During a recent Board dinner, the topic of the Jetsons came up in conversation. We’re not the first to recognize it, but the writers’ ability to predict the future is both fascinating and intriguing. George had a flat screen TV. He read his newspaper electronically (think iPad). Jane had a Roomba-like vacuum cleaner. But more than anything, it was the doctor exam that occurred via video chat that captured our attention. That episode was first shown in 1962; fifty-six years ago, for those who don’t want to do the math. (That also may mean some of us saw that episode in syndication….)
According to research, innovations in health care can take an average of 17 years to become standard practice[i]. For this reason, many new innovations are going direct to employers to help shepherd them into the healthcare ecosystem. The Business Group’s Health Innovations Forum affords us the opportunity to see many of these solutions. Many are changing the face of healthcare; they also feel like they could’ve been on the Jetsons 50 years ago.
Imagine Jane being able to resolve an ache or pain with guided physical therapy in the comfort and convenience of her own home. Or George getting an alert that his blood sugar is too low accompanied with immediate feedback to avoid a hypoglycemic event. While they could have been futuristic cartoons of yesteryear, they are exactly the innovations gaining traction in the employer market. Solutions such as Hinge Health, Physera and SimpleTherapy are helping make physical therapy more convenient and accessible by bringing it into employees’ homes. Hello Heart, Livongo Health, Intuity Medical and WellDoc, to name a few, are offering ongoing monitoring and feedback to those managing chronic conditions such as diabetes and cardiovascular disease. While they tackle different conditions in different ways, the common theme is that they improve upon what is feasible in the healthcare system today. And because of this, employers are shepherding them into the system just as they did telemedicine.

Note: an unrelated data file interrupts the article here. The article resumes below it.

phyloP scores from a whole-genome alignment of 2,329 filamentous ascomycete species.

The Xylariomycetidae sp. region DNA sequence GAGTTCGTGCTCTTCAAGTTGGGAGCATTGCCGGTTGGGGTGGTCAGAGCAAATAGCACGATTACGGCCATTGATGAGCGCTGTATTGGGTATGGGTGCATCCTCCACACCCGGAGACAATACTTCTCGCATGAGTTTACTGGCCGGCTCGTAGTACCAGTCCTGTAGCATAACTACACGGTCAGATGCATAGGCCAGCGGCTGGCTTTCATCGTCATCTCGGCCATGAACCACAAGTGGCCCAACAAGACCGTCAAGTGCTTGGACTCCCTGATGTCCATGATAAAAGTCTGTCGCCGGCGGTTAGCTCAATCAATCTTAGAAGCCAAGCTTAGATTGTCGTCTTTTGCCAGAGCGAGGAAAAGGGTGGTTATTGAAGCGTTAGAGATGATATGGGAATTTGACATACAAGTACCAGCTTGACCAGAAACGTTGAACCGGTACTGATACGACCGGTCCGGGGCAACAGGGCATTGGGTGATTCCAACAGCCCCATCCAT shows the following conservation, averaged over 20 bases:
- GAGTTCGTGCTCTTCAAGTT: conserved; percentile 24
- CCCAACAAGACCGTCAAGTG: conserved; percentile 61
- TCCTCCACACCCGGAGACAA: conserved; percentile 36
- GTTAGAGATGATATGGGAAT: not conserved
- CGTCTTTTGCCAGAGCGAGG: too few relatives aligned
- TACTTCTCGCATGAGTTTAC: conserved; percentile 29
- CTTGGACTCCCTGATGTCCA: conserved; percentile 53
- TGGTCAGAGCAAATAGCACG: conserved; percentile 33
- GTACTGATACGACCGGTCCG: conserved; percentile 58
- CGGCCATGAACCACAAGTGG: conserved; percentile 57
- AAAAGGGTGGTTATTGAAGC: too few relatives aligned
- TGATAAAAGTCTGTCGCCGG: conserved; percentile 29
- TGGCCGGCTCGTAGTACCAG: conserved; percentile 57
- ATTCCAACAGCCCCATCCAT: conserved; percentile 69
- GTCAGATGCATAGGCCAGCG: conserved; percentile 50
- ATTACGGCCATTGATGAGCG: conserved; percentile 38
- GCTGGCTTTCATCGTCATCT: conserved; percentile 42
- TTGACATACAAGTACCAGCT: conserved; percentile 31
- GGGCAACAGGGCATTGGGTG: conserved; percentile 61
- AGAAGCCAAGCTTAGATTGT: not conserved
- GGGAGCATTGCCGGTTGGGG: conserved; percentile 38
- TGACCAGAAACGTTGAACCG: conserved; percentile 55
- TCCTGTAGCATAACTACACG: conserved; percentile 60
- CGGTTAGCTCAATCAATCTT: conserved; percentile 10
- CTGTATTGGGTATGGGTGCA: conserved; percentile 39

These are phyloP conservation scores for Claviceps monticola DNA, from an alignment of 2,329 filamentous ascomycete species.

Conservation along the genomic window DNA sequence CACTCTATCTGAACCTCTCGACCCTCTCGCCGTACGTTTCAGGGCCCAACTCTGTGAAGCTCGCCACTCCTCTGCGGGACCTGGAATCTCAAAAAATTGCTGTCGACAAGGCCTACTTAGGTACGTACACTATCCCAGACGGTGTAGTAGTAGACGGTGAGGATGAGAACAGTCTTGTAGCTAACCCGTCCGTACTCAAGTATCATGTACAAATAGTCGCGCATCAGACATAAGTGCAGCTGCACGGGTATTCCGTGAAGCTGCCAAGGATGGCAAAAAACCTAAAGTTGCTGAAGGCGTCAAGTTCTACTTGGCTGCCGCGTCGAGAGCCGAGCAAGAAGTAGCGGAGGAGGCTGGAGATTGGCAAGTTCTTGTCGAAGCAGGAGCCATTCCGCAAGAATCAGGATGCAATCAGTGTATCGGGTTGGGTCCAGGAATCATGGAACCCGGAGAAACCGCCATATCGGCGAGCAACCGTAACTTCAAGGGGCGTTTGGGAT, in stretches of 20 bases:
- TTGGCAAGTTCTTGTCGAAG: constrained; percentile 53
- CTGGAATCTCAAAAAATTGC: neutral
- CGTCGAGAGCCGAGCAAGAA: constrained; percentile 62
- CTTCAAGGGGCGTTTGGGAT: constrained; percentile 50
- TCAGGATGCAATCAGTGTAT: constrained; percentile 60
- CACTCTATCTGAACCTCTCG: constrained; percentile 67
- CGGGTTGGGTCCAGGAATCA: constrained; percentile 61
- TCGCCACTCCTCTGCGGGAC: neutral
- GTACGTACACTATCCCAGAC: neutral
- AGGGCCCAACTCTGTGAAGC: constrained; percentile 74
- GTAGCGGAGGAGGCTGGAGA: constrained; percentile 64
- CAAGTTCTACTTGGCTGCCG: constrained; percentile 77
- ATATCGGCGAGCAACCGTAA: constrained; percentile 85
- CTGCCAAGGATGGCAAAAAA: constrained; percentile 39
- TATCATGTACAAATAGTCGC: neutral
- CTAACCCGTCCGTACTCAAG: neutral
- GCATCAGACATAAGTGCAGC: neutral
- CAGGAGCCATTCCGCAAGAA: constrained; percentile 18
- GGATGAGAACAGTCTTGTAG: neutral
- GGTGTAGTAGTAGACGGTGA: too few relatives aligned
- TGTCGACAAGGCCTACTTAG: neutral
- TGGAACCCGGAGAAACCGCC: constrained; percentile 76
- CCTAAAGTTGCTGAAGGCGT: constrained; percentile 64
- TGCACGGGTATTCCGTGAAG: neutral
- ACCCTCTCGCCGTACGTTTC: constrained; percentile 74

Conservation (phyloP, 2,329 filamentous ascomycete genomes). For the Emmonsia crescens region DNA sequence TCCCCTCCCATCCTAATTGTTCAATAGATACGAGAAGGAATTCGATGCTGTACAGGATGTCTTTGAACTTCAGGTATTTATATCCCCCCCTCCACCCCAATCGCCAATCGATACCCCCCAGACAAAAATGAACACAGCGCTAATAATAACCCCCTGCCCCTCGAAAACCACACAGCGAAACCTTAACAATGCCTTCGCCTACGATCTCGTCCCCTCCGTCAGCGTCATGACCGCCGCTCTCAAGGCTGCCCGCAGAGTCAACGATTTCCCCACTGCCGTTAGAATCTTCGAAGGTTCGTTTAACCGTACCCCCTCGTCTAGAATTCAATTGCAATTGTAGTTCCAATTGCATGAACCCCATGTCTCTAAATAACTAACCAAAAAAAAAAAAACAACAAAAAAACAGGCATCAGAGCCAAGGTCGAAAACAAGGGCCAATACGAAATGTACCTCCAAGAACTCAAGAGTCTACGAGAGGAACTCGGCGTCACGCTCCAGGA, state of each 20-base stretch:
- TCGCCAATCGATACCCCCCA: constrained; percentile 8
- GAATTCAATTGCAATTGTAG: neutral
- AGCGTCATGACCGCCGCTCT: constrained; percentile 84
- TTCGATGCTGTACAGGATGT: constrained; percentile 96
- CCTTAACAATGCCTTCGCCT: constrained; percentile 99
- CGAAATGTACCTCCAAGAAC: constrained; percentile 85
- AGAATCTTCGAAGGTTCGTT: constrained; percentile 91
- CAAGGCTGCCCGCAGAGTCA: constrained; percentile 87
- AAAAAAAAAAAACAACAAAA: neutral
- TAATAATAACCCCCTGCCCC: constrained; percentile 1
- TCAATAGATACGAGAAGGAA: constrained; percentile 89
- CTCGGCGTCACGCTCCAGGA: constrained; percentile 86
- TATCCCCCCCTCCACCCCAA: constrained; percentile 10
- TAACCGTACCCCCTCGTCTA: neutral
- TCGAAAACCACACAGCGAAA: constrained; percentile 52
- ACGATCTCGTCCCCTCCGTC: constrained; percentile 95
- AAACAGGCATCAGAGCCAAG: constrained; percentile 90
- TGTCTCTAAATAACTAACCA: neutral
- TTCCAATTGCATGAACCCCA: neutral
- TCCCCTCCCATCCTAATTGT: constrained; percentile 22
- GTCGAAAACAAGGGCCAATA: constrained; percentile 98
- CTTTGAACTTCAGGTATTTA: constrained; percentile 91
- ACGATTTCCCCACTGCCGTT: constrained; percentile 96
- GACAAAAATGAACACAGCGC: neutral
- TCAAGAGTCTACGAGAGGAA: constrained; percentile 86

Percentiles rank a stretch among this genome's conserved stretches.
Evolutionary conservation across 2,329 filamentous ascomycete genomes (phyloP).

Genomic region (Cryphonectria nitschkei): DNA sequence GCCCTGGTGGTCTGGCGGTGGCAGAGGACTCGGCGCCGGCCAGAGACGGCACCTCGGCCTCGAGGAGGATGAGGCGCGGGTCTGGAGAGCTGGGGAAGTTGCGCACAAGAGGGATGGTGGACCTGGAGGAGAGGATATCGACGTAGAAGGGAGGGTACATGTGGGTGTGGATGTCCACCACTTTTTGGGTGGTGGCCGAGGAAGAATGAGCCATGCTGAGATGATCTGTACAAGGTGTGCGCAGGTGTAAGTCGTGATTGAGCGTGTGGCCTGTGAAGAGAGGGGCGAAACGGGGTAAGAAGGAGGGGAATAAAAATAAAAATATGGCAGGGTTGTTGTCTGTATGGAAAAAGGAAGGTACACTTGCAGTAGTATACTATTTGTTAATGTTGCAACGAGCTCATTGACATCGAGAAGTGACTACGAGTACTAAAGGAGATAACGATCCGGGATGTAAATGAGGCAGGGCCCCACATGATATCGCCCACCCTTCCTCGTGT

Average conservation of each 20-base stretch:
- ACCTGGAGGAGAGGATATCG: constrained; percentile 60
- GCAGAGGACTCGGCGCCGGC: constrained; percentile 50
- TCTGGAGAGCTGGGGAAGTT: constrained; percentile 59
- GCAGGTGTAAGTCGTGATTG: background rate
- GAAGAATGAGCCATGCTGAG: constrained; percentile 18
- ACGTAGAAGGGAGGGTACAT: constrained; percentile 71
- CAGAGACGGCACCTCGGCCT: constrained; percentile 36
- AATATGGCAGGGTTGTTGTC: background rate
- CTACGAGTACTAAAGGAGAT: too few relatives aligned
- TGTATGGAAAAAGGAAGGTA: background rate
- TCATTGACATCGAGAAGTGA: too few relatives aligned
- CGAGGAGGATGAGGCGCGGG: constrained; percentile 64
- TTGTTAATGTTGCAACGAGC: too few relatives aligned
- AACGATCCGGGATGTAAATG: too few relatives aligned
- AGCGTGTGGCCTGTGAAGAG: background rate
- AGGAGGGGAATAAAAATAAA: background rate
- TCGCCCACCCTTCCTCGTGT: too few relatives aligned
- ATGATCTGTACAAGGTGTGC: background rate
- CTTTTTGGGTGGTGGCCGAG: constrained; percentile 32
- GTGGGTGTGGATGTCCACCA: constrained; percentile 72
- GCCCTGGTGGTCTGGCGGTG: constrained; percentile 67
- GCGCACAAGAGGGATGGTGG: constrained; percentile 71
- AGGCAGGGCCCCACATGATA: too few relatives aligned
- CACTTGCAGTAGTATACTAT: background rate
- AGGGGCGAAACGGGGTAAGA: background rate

These solutions capture only a small glimpse into the innovation occurring across the healthcare ecosystem, and it’s hard to say what the future will look like. But at a minimum, we are experiencing a migration of care to newer, more efficient and convenient venues. The first to benefit will likely be employees of large employers. Unless someone could channel the creativity of Jetsons’ writers Hanna and Barbera to identify meaningful ways to integrate them into physician practice quicker….
What else are we seeing in the Health Innovations Forum? Stay tuned for future blog posts.
[i] Brownson RC, Kreuter MW, et al. Translating Scientific Discoveries Into Public Health Action: How Can Schools of Public Health Move Us Forward? Public Health Rep 2006; 121(1):97-103.